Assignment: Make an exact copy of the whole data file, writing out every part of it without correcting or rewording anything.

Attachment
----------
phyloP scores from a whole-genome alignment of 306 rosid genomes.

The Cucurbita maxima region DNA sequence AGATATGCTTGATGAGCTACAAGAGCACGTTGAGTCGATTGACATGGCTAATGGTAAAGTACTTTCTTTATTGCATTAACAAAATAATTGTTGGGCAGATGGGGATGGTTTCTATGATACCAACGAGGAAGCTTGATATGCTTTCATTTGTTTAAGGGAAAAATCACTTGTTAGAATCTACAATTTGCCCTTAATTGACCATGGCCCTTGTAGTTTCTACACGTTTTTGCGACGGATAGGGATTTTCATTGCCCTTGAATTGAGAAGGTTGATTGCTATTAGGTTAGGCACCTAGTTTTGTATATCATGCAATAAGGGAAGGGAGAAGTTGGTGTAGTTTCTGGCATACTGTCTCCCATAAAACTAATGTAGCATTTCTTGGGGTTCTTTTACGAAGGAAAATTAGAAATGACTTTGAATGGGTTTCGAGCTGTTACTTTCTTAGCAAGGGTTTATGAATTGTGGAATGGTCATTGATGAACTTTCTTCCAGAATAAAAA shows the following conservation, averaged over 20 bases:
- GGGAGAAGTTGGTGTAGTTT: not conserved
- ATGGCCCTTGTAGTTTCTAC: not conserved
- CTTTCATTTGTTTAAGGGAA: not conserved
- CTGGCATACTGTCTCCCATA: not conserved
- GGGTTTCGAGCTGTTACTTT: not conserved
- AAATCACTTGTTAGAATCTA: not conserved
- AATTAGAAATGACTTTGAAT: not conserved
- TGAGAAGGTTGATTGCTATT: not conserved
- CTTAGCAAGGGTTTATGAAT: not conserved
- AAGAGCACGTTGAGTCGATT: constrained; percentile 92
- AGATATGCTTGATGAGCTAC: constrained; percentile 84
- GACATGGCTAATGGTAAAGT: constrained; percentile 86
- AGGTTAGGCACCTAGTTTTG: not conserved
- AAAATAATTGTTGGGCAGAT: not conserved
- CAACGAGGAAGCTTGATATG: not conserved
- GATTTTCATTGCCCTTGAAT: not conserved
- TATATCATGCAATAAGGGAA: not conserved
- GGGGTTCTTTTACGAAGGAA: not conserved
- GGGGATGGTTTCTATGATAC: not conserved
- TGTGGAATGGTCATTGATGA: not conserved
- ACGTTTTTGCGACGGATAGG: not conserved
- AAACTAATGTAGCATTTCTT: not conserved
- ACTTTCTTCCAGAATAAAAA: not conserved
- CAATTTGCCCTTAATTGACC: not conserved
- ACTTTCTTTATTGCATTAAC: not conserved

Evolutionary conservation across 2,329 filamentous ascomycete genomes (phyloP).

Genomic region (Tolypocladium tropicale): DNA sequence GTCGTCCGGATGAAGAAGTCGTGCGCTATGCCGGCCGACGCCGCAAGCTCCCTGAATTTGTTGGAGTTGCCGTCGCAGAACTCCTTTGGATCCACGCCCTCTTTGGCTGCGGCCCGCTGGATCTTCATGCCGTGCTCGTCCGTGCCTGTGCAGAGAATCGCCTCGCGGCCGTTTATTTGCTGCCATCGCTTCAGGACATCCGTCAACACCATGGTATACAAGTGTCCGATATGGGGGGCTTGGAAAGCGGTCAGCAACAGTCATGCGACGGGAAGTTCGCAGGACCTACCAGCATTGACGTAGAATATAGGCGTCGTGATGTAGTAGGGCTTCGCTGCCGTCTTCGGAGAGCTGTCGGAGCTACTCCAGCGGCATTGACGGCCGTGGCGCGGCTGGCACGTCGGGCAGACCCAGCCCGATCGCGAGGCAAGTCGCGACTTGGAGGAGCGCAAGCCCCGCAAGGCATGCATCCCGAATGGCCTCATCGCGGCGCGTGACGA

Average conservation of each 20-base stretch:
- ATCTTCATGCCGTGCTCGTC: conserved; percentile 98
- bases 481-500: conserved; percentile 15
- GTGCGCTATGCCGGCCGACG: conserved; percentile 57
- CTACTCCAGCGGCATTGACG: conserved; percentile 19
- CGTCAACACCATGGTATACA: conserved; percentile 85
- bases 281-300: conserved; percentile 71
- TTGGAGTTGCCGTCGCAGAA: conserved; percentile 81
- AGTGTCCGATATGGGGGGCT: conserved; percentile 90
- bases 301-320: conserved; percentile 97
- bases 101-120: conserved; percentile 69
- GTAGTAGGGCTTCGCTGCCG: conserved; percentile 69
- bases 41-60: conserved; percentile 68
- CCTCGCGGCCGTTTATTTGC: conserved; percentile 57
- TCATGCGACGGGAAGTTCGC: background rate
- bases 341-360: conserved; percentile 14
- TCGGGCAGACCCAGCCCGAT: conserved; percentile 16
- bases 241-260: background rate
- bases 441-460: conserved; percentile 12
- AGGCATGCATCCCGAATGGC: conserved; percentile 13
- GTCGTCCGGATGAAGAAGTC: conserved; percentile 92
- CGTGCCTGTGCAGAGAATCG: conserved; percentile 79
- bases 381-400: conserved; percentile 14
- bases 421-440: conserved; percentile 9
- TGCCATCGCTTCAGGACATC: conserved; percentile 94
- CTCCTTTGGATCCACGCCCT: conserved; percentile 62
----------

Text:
phyloP scores from a whole-genome alignment of 306 rosid genomes.

The Cucurbita maxima region DNA sequence AGATATGCTTGATGAGCTACAAGAGCACGTTGAGTCGATTGACATGGCTAATGGTAAAGTACTTTCTTTATTGCATTAACAAAATAATTGTTGGGCAGATGGGGATGGTTTCTATGATACCAACGAGGAAGCTTGATATGCTTTCATTTGTTTAAGGGAAAAATCACTTGTTAGAATCTACAATTTGCCCTTAATTGACCATGGCCCTTGTAGTTTCTACACGTTTTTGCGACGGATAGGGATTTTCATTGCCCTTGAATTGAGAAGGTTGATTGCTATTAGGTTAGGCACCTAGTTTTGTATATCATGCAATAAGGGAAGGGAGAAGTTGGTGTAGTTTCTGGCATACTGTCTCCCATAAAACTAATGTAGCATTTCTTGGGGTTCTTTTACGAAGGAAAATTAGAAATGACTTTGAATGGGTTTCGAGCTGTTACTTTCTTAGCAAGGGTTTATGAATTGTGGAATGGTCATTGATGAACTTTCTTCCAGAATAAAAA shows the following conservation, averaged over 20 bases:
- GGGAGAAGTTGGTGTAGTTT: not conserved
- ATGGCCCTTGTAGTTTCTAC: not conserved
- CTTTCATTTGTTTAAGGGAA: not conserved
- CTGGCATACTGTCTCCCATA: not conserved
- GGGTTTCGAGCTGTTACTTT: not conserved
- AAATCACTTGTTAGAATCTA: not conserved
- AATTAGAAATGACTTTGAAT: not conserved
- TGAGAAGGTTGATTGCTATT: not conserved
- CTTAGCAAGGGTTTATGAAT: not conserved
- AAGAGCACGTTGAGTCGATT: constrained; percentile 92
- AGATATGCTTGATGAGCTAC: constrained; percentile 84
- GACATGGCTAATGGTAAAGT: constrained; percentile 86
- AGGTTAGGCACCTAGTTTTG: not conserved
- AAAATAATTGTTGGGCAGAT: not conserved
- CAACGAGGAAGCTTGATATG: not conserved
- GATTTTCATTGCCCTTGAAT: not conserved
- TATATCATGCAATAAGGGAA: not conserved
- GGGGTTCTTTTACGAAGGAA: not conserved
- GGGGATGGTTTCTATGATAC: not conserved
- TGTGGAATGGTCATTGATGA: not conserved
- ACGTTTTTGCGACGGATAGG: not conserved
- AAACTAATGTAGCATTTCTT: not conserved
- ACTTTCTTCCAGAATAAAAA: not conserved
- CAATTTGCCCTTAATTGACC: not conserved
- ACTTTCTTTATTGCATTAAC: not conserved

Evolutionary conservation across 2,329 filamentous ascomycete genomes (phyloP).

Genomic region (Tolypocladium tropicale): DNA sequence GTCGTCCGGATGAAGAAGTCGTGCGCTATGCCGGCCGACGCCGCAAGCTCCCTGAATTTGTTGGAGTTGCCGTCGCAGAACTCCTTTGGATCCACGCCCTCTTTGGCTGCGGCCCGCTGGATCTTCATGCCGTGCTCGTCCGTGCCTGTGCAGAGAATCGCCTCGCGGCCGTTTATTTGCTGCCATCGCTTCAGGACATCCGTCAACACCATGGTATACAAGTGTCCGATATGGGGGGCTTGGAAAGCGGTCAGCAACAGTCATGCGACGGGAAGTTCGCAGGACCTACCAGCATTGACGTAGAATATAGGCGTCGTGATGTAGTAGGGCTTCGCTGCCGTCTTCGGAGAGCTGTCGGAGCTACTCCAGCGGCATTGACGGCCGTGGCGCGGCTGGCACGTCGGGCAGACCCAGCCCGATCGCGAGGCAAGTCGCGACTTGGAGGAGCGCAAGCCCCGCAAGGCATGCATCCCGAATGGCCTCATCGCGGCGCGTGACGA

Average conservation of each 20-base stretch:
- ATCTTCATGCCGTGCTCGTC: conserved; percentile 98
- bases 481-500: conserved; percentile 15
- GTGCGCTATGCCGGCCGACG: conserved; percentile 57
- CTACTCCAGCGGCATTGACG: conserved; percentile 19
- CGTCAACACCATGGTATACA: conserved; percentile 85
- bases 281-300: conserved; percentile 71
- TTGGAGTTGCCGTCGCAGAA: conserved; percentile 81
- AGTGTCCGATATGGGGGGCT: conserved; percentile 90
- bases 301-320: conserved; percentile 97
- bases 101-120: conserved; percentile 69
- GTAGTAGGGCTTCGCTGCCG: conserved; percentile 69
- bases 41-60: conserved; percentile 68
- CCTCGCGGCCGTTTATTTGC: conserved; percentile 57
- TCATGCGACGGGAAGTTCGC: background rate
- bases 341-360: conserved; percentile 14
- TCGGGCAGACCCAGCCCGAT: conserved; percentile 16
- bases 241-260: background rate
- bases 441-460: conserved; percentile 12
- AGGCATGCATCCCGAATGGC: conserved; percentile 13
- GTCGTCCGGATGAAGAAGTC: conserved; percentile 92
- CGTGCCTGTGCAGAGAATCG: conserved; percentile 79
- bases 381-400: conserved; percentile 14
- bases 421-440: conserved; percentile 9
- TGCCATCGCTTCAGGACATC: conserved; percentile 94
- CTCCTTTGGATCCACGCCCT: conserved; percentile 62